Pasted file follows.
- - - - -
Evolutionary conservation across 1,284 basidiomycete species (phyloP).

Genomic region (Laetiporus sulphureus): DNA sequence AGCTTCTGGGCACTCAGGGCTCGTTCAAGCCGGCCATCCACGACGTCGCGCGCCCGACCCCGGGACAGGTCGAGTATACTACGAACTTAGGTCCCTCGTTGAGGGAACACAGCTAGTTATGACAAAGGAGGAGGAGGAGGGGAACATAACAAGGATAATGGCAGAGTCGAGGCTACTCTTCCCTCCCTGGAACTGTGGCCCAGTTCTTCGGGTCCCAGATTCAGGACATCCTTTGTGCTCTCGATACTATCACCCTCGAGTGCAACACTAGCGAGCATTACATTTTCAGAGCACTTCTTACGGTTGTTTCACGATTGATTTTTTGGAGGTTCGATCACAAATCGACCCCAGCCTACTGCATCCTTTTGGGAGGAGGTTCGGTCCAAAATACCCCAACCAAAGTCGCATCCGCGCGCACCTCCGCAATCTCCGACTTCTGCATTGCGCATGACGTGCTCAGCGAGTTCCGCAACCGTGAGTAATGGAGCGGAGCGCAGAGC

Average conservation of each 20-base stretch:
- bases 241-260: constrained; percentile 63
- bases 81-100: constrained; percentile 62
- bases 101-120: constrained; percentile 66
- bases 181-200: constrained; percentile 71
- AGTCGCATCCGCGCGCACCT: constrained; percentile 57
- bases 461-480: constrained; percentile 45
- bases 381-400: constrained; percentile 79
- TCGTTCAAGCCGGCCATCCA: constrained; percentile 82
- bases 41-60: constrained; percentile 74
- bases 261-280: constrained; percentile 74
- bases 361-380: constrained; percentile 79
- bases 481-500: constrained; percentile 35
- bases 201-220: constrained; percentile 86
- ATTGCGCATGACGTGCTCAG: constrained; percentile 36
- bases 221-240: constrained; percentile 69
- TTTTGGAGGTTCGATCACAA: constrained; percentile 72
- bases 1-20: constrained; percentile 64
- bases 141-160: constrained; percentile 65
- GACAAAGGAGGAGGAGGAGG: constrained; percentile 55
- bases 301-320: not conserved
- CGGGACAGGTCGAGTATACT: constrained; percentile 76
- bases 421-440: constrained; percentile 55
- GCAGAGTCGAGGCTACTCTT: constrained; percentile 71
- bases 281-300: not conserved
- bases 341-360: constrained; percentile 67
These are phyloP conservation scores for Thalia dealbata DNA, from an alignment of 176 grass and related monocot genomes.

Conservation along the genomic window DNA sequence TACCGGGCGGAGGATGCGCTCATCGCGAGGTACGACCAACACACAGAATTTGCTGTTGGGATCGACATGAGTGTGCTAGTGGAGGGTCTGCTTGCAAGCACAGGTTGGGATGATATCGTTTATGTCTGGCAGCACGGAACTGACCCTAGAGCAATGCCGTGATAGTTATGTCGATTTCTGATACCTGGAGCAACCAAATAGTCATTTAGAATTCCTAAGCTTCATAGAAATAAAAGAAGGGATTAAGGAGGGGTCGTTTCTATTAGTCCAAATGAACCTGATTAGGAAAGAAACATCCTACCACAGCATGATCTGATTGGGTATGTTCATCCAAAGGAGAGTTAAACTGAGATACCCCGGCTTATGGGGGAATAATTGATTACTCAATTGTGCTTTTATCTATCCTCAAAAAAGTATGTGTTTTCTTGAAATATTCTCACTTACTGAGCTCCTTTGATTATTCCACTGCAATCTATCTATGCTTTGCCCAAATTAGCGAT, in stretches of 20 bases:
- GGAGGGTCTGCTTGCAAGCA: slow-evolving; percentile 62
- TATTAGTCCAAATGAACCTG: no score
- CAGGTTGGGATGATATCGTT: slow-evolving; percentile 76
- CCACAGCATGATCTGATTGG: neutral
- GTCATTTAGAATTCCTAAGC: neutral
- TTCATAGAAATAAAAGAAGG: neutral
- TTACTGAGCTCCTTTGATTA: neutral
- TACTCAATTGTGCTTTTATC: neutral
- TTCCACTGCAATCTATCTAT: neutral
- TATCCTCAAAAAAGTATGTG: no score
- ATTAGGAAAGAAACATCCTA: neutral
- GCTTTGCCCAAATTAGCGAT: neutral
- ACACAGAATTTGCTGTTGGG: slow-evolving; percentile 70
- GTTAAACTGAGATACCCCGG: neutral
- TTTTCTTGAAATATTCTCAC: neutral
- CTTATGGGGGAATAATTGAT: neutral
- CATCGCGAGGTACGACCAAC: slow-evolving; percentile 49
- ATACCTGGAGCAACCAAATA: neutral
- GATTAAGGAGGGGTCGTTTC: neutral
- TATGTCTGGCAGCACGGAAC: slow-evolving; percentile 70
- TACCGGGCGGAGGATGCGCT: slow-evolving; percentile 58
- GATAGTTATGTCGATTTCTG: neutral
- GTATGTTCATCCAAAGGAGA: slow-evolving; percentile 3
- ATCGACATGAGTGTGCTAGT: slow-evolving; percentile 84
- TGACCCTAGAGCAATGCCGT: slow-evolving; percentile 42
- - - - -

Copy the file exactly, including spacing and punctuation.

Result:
Evolutionary conservation across 1,284 basidiomycete species (phyloP).

Genomic region (Laetiporus sulphureus): DNA sequence AGCTTCTGGGCACTCAGGGCTCGTTCAAGCCGGCCATCCACGACGTCGCGCGCCCGACCCCGGGACAGGTCGAGTATACTACGAACTTAGGTCCCTCGTTGAGGGAACACAGCTAGTTATGACAAAGGAGGAGGAGGAGGGGAACATAACAAGGATAATGGCAGAGTCGAGGCTACTCTTCCCTCCCTGGAACTGTGGCCCAGTTCTTCGGGTCCCAGATTCAGGACATCCTTTGTGCTCTCGATACTATCACCCTCGAGTGCAACACTAGCGAGCATTACATTTTCAGAGCACTTCTTACGGTTGTTTCACGATTGATTTTTTGGAGGTTCGATCACAAATCGACCCCAGCCTACTGCATCCTTTTGGGAGGAGGTTCGGTCCAAAATACCCCAACCAAAGTCGCATCCGCGCGCACCTCCGCAATCTCCGACTTCTGCATTGCGCATGACGTGCTCAGCGAGTTCCGCAACCGTGAGTAATGGAGCGGAGCGCAGAGC

Average conservation of each 20-base stretch:
- bases 241-260: constrained; percentile 63
- bases 81-100: constrained; percentile 62
- bases 101-120: constrained; percentile 66
- bases 181-200: constrained; percentile 71
- AGTCGCATCCGCGCGCACCT: constrained; percentile 57
- bases 461-480: constrained; percentile 45
- bases 381-400: constrained; percentile 79
- TCGTTCAAGCCGGCCATCCA: constrained; percentile 82
- bases 41-60: constrained; percentile 74
- bases 261-280: constrained; percentile 74
- bases 361-380: constrained; percentile 79
- bases 481-500: constrained; percentile 35
- bases 201-220: constrained; percentile 86
- ATTGCGCATGACGTGCTCAG: constrained; percentile 36
- bases 221-240: constrained; percentile 69
- TTTTGGAGGTTCGATCACAA: constrained; percentile 72
- bases 1-20: constrained; percentile 64
- bases 141-160: constrained; percentile 65
- GACAAAGGAGGAGGAGGAGG: constrained; percentile 55
- bases 301-320: not conserved
- CGGGACAGGTCGAGTATACT: constrained; percentile 76
- bases 421-440: constrained; percentile 55
- GCAGAGTCGAGGCTACTCTT: constrained; percentile 71
- bases 281-300: not conserved
- bases 341-360: constrained; percentile 67
These are phyloP conservation scores for Thalia dealbata DNA, from an alignment of 176 grass and related monocot genomes.

Conservation along the genomic window DNA sequence TACCGGGCGGAGGATGCGCTCATCGCGAGGTACGACCAACACACAGAATTTGCTGTTGGGATCGACATGAGTGTGCTAGTGGAGGGTCTGCTTGCAAGCACAGGTTGGGATGATATCGTTTATGTCTGGCAGCACGGAACTGACCCTAGAGCAATGCCGTGATAGTTATGTCGATTTCTGATACCTGGAGCAACCAAATAGTCATTTAGAATTCCTAAGCTTCATAGAAATAAAAGAAGGGATTAAGGAGGGGTCGTTTCTATTAGTCCAAATGAACCTGATTAGGAAAGAAACATCCTACCACAGCATGATCTGATTGGGTATGTTCATCCAAAGGAGAGTTAAACTGAGATACCCCGGCTTATGGGGGAATAATTGATTACTCAATTGTGCTTTTATCTATCCTCAAAAAAGTATGTGTTTTCTTGAAATATTCTCACTTACTGAGCTCCTTTGATTATTCCACTGCAATCTATCTATGCTTTGCCCAAATTAGCGAT, in stretches of 20 bases:
- GGAGGGTCTGCTTGCAAGCA: slow-evolving; percentile 62
- TATTAGTCCAAATGAACCTG: no score
- CAGGTTGGGATGATATCGTT: slow-evolving; percentile 76
- CCACAGCATGATCTGATTGG: neutral
- GTCATTTAGAATTCCTAAGC: neutral
- TTCATAGAAATAAAAGAAGG: neutral
- TTACTGAGCTCCTTTGATTA: neutral
- TACTCAATTGTGCTTTTATC: neutral
- TTCCACTGCAATCTATCTAT: neutral
- TATCCTCAAAAAAGTATGTG: no score
- ATTAGGAAAGAAACATCCTA: neutral
- GCTTTGCCCAAATTAGCGAT: neutral
- ACACAGAATTTGCTGTTGGG: slow-evolving; percentile 70
- GTTAAACTGAGATACCCCGG: neutral
- TTTTCTTGAAATATTCTCAC: neutral
- CTTATGGGGGAATAATTGAT: neutral
- CATCGCGAGGTACGACCAAC: slow-evolving; percentile 49
- ATACCTGGAGCAACCAAATA: neutral
- GATTAAGGAGGGGTCGTTTC: neutral
- TATGTCTGGCAGCACGGAAC: slow-evolving; percentile 70
- TACCGGGCGGAGGATGCGCT: slow-evolving; percentile 58
- GATAGTTATGTCGATTTCTG: neutral
- GTATGTTCATCCAAAGGAGA: slow-evolving; percentile 3
- ATCGACATGAGTGTGCTAGT: slow-evolving; percentile 84
- TGACCCTAGAGCAATGCCGT: slow-evolving; percentile 42